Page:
that it could speak like any man. Now the courtiers, who knew how wicked the ogre was, how thick the wood, how high the mountain, and how difficult it was to get at the horse, went to the king, and telling him minutely the perfections of the animal, which was a thing worthy of a king, added that he ought to endeavour by all means to get it out of the ogre's claws, and that Corvetto was just the lad to do this, as he was expert and clever at escaping out of the fire. The king, who knew not that under the flowers of these words a serpent was concealed, instantly called Corvetto, and said to him, "If you love me, see that in some way or another you obtain for me the horse of my enemy the ogre, and you shall have no cause to regret having done me this service."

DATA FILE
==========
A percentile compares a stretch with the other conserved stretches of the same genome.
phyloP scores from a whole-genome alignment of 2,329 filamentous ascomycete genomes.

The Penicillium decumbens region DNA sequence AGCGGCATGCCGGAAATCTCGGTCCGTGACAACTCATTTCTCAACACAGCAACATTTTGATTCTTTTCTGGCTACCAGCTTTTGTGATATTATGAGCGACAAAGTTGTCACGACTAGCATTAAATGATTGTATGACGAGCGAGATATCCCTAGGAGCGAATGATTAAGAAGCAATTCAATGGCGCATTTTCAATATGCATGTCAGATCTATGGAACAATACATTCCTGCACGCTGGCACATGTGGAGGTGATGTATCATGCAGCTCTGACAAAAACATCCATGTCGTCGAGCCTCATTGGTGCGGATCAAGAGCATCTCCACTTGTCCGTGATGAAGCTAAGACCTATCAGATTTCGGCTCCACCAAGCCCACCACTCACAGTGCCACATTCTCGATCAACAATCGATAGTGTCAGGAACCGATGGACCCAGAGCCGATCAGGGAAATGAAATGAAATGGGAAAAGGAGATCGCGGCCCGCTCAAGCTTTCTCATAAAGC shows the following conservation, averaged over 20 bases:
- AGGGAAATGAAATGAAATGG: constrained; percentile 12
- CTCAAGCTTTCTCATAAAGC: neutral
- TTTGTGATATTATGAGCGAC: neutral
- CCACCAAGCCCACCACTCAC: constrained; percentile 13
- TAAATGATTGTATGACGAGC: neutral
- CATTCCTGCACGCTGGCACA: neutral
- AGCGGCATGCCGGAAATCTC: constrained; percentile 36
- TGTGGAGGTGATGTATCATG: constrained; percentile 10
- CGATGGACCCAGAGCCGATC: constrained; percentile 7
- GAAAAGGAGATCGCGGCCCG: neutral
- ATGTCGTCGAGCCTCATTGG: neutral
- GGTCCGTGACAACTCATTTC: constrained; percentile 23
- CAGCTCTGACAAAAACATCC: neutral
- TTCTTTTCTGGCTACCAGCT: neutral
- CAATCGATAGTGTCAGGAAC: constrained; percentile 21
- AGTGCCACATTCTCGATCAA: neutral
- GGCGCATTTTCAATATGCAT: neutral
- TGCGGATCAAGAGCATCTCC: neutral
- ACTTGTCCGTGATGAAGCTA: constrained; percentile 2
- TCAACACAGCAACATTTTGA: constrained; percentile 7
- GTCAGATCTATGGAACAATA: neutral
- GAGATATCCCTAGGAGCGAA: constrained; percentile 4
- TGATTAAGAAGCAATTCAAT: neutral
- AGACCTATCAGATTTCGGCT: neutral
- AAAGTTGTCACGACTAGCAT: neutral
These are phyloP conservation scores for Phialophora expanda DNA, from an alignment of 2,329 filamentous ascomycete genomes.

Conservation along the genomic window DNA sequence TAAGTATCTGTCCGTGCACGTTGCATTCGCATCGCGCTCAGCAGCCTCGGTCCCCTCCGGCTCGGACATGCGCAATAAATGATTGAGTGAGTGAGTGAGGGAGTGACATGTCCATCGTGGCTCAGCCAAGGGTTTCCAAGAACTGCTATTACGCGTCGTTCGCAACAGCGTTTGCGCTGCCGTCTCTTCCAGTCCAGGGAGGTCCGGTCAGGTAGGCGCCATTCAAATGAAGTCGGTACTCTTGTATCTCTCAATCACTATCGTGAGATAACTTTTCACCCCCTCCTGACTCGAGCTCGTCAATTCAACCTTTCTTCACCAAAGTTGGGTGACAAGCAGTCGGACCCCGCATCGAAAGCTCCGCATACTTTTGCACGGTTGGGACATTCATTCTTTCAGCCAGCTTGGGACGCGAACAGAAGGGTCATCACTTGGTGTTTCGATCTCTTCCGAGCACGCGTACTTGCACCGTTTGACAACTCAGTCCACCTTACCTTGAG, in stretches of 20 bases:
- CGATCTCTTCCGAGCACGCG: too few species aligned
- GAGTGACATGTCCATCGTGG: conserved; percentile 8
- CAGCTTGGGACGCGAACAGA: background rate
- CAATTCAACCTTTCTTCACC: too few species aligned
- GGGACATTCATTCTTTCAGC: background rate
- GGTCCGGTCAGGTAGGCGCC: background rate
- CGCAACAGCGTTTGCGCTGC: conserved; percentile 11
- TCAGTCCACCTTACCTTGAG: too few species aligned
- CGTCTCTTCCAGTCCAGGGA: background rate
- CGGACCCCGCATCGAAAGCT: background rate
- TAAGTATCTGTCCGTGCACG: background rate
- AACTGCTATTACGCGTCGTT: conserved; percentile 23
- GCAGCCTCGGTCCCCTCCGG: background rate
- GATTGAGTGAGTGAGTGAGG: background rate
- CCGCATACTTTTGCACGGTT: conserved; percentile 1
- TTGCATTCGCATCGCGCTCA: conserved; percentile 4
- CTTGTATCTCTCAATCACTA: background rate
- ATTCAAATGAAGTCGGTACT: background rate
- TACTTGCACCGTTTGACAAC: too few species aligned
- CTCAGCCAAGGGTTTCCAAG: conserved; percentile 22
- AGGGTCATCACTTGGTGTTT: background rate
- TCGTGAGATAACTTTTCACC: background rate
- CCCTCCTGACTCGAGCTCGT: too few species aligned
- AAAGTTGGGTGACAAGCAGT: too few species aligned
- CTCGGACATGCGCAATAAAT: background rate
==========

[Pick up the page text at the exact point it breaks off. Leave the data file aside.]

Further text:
Corvetto knew well that this drum was sounded by those who wished him ill; nevertheless, to obey the king, he set out and took the road to the mountain; then going very quietly to the ogre's stable, he saddled and mounted the horse, and fixing his feet firmly in the stirrup took his way back. But as soon as the horse saw himself spurred out of the palace, he cried aloud, "Hollo! be on your guard! Corvetto is riding off with me." At this alarm the ogre instantly set out, with all the animals that served him, to cut Corvetto in pieces: from this side jumped an ape, from that was seen a